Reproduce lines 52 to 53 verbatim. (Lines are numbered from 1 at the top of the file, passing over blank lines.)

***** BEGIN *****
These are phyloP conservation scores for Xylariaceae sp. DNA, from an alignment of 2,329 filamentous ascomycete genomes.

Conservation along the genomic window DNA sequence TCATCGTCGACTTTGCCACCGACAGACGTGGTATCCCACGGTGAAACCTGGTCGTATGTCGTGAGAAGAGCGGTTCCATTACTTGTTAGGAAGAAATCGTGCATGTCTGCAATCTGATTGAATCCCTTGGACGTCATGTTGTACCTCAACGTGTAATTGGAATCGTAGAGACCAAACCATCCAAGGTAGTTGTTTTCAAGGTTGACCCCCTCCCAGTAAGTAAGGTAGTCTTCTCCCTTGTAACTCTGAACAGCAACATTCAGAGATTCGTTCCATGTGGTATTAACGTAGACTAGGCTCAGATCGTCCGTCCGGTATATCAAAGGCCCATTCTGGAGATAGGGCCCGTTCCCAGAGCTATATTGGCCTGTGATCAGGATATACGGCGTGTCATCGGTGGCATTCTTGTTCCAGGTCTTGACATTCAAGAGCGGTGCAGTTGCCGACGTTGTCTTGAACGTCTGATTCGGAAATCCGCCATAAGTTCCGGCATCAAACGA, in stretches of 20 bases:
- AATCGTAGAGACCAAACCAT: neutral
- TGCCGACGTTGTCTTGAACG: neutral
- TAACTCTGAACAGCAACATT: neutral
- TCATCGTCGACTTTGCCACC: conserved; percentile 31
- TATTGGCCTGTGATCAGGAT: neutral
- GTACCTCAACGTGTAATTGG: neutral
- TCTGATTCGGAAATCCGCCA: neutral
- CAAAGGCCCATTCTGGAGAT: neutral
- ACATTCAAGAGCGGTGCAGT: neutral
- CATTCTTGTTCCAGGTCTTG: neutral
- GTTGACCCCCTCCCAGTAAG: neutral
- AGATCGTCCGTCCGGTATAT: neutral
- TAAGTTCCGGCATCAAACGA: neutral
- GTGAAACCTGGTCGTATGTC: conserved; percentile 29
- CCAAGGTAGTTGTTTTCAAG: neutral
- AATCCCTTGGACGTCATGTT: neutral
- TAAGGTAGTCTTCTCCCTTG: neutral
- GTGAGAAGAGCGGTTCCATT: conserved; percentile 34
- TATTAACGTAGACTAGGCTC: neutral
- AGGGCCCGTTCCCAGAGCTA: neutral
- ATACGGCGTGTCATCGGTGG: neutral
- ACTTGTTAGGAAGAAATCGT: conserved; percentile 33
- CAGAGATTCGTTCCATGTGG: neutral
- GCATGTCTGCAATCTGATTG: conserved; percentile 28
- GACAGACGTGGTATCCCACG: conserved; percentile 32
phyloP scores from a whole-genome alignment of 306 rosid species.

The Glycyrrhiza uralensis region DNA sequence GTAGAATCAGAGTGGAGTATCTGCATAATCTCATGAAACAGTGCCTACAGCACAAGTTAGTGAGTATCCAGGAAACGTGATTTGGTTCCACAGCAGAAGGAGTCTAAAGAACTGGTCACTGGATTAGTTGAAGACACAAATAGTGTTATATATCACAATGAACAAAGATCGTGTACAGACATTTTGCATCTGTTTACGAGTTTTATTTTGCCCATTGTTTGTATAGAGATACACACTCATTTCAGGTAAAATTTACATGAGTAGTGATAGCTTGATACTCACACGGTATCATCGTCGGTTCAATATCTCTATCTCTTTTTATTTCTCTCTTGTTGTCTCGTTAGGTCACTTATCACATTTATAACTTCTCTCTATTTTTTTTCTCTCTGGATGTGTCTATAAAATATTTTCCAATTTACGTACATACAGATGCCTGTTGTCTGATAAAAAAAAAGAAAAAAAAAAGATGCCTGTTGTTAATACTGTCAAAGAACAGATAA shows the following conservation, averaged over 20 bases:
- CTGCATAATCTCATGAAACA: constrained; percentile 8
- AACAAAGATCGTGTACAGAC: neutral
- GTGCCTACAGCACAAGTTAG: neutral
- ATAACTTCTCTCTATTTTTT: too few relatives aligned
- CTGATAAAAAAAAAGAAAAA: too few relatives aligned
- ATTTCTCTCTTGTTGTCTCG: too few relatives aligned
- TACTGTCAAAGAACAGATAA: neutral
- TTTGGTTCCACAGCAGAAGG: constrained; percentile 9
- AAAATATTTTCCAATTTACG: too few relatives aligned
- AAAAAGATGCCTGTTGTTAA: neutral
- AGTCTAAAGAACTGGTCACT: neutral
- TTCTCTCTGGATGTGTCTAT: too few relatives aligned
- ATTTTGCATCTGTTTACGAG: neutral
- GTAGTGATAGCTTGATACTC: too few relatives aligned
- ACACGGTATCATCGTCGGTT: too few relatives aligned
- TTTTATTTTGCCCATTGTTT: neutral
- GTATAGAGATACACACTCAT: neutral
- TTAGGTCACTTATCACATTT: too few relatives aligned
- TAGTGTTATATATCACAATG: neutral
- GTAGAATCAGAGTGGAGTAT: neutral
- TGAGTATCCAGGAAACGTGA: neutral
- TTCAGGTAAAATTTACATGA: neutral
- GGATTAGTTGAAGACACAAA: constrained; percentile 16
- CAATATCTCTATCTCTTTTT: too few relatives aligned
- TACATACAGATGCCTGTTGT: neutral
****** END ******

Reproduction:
- GGATTAGTTGAAGACACAAA: constrained; percentile 16
- CAATATCTCTATCTCTTTTT: too few relatives aligned